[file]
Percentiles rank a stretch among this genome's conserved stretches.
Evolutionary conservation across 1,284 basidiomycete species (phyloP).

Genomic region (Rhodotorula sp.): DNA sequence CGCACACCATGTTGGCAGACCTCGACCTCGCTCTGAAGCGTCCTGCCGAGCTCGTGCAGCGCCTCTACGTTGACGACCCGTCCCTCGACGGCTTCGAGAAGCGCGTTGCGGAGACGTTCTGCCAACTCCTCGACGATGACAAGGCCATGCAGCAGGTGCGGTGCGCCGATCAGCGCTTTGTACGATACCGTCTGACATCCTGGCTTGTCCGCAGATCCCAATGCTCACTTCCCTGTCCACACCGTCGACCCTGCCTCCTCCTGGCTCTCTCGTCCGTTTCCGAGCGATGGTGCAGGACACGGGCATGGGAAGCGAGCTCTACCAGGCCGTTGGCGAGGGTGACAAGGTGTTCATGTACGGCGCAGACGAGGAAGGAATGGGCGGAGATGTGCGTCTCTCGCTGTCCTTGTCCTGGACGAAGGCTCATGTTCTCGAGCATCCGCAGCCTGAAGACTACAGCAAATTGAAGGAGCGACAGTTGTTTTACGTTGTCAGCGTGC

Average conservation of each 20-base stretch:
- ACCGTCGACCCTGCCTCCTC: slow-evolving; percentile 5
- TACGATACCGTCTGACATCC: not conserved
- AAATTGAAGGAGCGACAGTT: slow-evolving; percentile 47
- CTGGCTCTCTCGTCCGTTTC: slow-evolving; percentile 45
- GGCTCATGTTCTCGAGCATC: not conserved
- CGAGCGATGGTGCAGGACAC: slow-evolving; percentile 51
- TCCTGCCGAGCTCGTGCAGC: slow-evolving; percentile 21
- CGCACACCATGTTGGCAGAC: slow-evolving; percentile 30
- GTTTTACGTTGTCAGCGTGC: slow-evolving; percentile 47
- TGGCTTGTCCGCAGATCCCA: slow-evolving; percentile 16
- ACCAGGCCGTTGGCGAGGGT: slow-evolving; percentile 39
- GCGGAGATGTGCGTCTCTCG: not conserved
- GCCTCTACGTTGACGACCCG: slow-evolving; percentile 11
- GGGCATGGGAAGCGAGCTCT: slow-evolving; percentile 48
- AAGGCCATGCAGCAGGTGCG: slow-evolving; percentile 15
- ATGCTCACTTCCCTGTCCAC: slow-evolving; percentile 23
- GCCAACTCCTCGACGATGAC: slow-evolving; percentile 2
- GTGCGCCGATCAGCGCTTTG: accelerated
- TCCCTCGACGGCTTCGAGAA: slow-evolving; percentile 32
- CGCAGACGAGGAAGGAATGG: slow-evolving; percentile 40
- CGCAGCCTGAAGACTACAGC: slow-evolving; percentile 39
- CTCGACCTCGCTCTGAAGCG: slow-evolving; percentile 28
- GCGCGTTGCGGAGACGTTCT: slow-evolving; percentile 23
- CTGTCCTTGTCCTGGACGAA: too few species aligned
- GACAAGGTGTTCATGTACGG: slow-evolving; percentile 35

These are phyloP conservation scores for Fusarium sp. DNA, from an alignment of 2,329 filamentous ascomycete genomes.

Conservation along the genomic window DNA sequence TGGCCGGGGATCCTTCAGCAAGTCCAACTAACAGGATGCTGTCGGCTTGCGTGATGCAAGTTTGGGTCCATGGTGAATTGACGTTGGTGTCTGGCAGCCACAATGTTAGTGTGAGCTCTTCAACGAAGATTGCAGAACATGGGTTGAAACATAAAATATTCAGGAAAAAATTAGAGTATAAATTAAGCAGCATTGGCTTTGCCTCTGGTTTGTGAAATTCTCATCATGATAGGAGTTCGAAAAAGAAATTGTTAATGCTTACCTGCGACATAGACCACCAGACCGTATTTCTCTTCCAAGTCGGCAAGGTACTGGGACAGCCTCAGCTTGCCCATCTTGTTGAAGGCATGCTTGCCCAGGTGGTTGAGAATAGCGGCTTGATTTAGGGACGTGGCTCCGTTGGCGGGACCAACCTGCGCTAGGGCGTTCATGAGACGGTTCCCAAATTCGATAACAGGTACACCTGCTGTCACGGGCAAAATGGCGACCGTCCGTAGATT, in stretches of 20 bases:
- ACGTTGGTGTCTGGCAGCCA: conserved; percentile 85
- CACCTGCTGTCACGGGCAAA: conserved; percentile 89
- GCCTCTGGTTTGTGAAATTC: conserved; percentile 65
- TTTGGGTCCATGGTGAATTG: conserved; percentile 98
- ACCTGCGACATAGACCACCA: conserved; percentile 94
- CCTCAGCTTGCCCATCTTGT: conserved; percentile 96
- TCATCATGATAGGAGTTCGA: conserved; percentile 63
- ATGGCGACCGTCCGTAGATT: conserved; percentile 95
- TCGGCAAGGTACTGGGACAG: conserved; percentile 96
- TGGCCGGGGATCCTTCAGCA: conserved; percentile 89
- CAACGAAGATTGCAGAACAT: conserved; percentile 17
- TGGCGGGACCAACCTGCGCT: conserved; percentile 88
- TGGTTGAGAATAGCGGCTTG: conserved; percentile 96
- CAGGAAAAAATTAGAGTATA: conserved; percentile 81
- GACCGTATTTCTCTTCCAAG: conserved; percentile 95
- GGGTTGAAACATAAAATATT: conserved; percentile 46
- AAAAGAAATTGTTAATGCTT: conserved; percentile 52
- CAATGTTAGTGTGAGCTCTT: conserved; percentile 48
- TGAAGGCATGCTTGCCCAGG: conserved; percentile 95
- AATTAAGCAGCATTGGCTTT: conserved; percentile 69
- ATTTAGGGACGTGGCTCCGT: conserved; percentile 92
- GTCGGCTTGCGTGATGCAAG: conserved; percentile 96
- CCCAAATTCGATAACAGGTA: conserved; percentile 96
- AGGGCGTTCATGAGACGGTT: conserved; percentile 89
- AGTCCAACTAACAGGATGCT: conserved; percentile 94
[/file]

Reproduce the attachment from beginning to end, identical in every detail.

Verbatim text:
Percentiles rank a stretch among this genome's conserved stretches.
Evolutionary conservation across 1,284 basidiomycete species (phyloP).

Genomic region (Rhodotorula sp.): DNA sequence CGCACACCATGTTGGCAGACCTCGACCTCGCTCTGAAGCGTCCTGCCGAGCTCGTGCAGCGCCTCTACGTTGACGACCCGTCCCTCGACGGCTTCGAGAAGCGCGTTGCGGAGACGTTCTGCCAACTCCTCGACGATGACAAGGCCATGCAGCAGGTGCGGTGCGCCGATCAGCGCTTTGTACGATACCGTCTGACATCCTGGCTTGTCCGCAGATCCCAATGCTCACTTCCCTGTCCACACCGTCGACCCTGCCTCCTCCTGGCTCTCTCGTCCGTTTCCGAGCGATGGTGCAGGACACGGGCATGGGAAGCGAGCTCTACCAGGCCGTTGGCGAGGGTGACAAGGTGTTCATGTACGGCGCAGACGAGGAAGGAATGGGCGGAGATGTGCGTCTCTCGCTGTCCTTGTCCTGGACGAAGGCTCATGTTCTCGAGCATCCGCAGCCTGAAGACTACAGCAAATTGAAGGAGCGACAGTTGTTTTACGTTGTCAGCGTGC

Average conservation of each 20-base stretch:
- ACCGTCGACCCTGCCTCCTC: slow-evolving; percentile 5
- TACGATACCGTCTGACATCC: not conserved
- AAATTGAAGGAGCGACAGTT: slow-evolving; percentile 47
- CTGGCTCTCTCGTCCGTTTC: slow-evolving; percentile 45
- GGCTCATGTTCTCGAGCATC: not conserved
- CGAGCGATGGTGCAGGACAC: slow-evolving; percentile 51
- TCCTGCCGAGCTCGTGCAGC: slow-evolving; percentile 21
- CGCACACCATGTTGGCAGAC: slow-evolving; percentile 30
- GTTTTACGTTGTCAGCGTGC: slow-evolving; percentile 47
- TGGCTTGTCCGCAGATCCCA: slow-evolving; percentile 16
- ACCAGGCCGTTGGCGAGGGT: slow-evolving; percentile 39
- GCGGAGATGTGCGTCTCTCG: not conserved
- GCCTCTACGTTGACGACCCG: slow-evolving; percentile 11
- GGGCATGGGAAGCGAGCTCT: slow-evolving; percentile 48
- AAGGCCATGCAGCAGGTGCG: slow-evolving; percentile 15
- ATGCTCACTTCCCTGTCCAC: slow-evolving; percentile 23
- GCCAACTCCTCGACGATGAC: slow-evolving; percentile 2
- GTGCGCCGATCAGCGCTTTG: accelerated
- TCCCTCGACGGCTTCGAGAA: slow-evolving; percentile 32
- CGCAGACGAGGAAGGAATGG: slow-evolving; percentile 40
- CGCAGCCTGAAGACTACAGC: slow-evolving; percentile 39
- CTCGACCTCGCTCTGAAGCG: slow-evolving; percentile 28
- GCGCGTTGCGGAGACGTTCT: slow-evolving; percentile 23
- CTGTCCTTGTCCTGGACGAA: too few species aligned
- GACAAGGTGTTCATGTACGG: slow-evolving; percentile 35

These are phyloP conservation scores for Fusarium sp. DNA, from an alignment of 2,329 filamentous ascomycete genomes.

Conservation along the genomic window DNA sequence TGGCCGGGGATCCTTCAGCAAGTCCAACTAACAGGATGCTGTCGGCTTGCGTGATGCAAGTTTGGGTCCATGGTGAATTGACGTTGGTGTCTGGCAGCCACAATGTTAGTGTGAGCTCTTCAACGAAGATTGCAGAACATGGGTTGAAACATAAAATATTCAGGAAAAAATTAGAGTATAAATTAAGCAGCATTGGCTTTGCCTCTGGTTTGTGAAATTCTCATCATGATAGGAGTTCGAAAAAGAAATTGTTAATGCTTACCTGCGACATAGACCACCAGACCGTATTTCTCTTCCAAGTCGGCAAGGTACTGGGACAGCCTCAGCTTGCCCATCTTGTTGAAGGCATGCTTGCCCAGGTGGTTGAGAATAGCGGCTTGATTTAGGGACGTGGCTCCGTTGGCGGGACCAACCTGCGCTAGGGCGTTCATGAGACGGTTCCCAAATTCGATAACAGGTACACCTGCTGTCACGGGCAAAATGGCGACCGTCCGTAGATT, in stretches of 20 bases:
- ACGTTGGTGTCTGGCAGCCA: conserved; percentile 85
- CACCTGCTGTCACGGGCAAA: conserved; percentile 89
- GCCTCTGGTTTGTGAAATTC: conserved; percentile 65
- TTTGGGTCCATGGTGAATTG: conserved; percentile 98
- ACCTGCGACATAGACCACCA: conserved; percentile 94
- CCTCAGCTTGCCCATCTTGT: conserved; percentile 96
- TCATCATGATAGGAGTTCGA: conserved; percentile 63
- ATGGCGACCGTCCGTAGATT: conserved; percentile 95
- TCGGCAAGGTACTGGGACAG: conserved; percentile 96
- TGGCCGGGGATCCTTCAGCA: conserved; percentile 89
- CAACGAAGATTGCAGAACAT: conserved; percentile 17
- TGGCGGGACCAACCTGCGCT: conserved; percentile 88
- TGGTTGAGAATAGCGGCTTG: conserved; percentile 96
- CAGGAAAAAATTAGAGTATA: conserved; percentile 81
- GACCGTATTTCTCTTCCAAG: conserved; percentile 95
- GGGTTGAAACATAAAATATT: conserved; percentile 46
- AAAAGAAATTGTTAATGCTT: conserved; percentile 52
- CAATGTTAGTGTGAGCTCTT: conserved; percentile 48
- TGAAGGCATGCTTGCCCAGG: conserved; percentile 95
- AATTAAGCAGCATTGGCTTT: conserved; percentile 69
- ATTTAGGGACGTGGCTCCGT: conserved; percentile 92
- GTCGGCTTGCGTGATGCAAG: conserved; percentile 96
- CCCAAATTCGATAACAGGTA: conserved; percentile 96
- AGGGCGTTCATGAGACGGTT: conserved; percentile 89
- AGTCCAACTAACAGGATGCT: conserved; percentile 94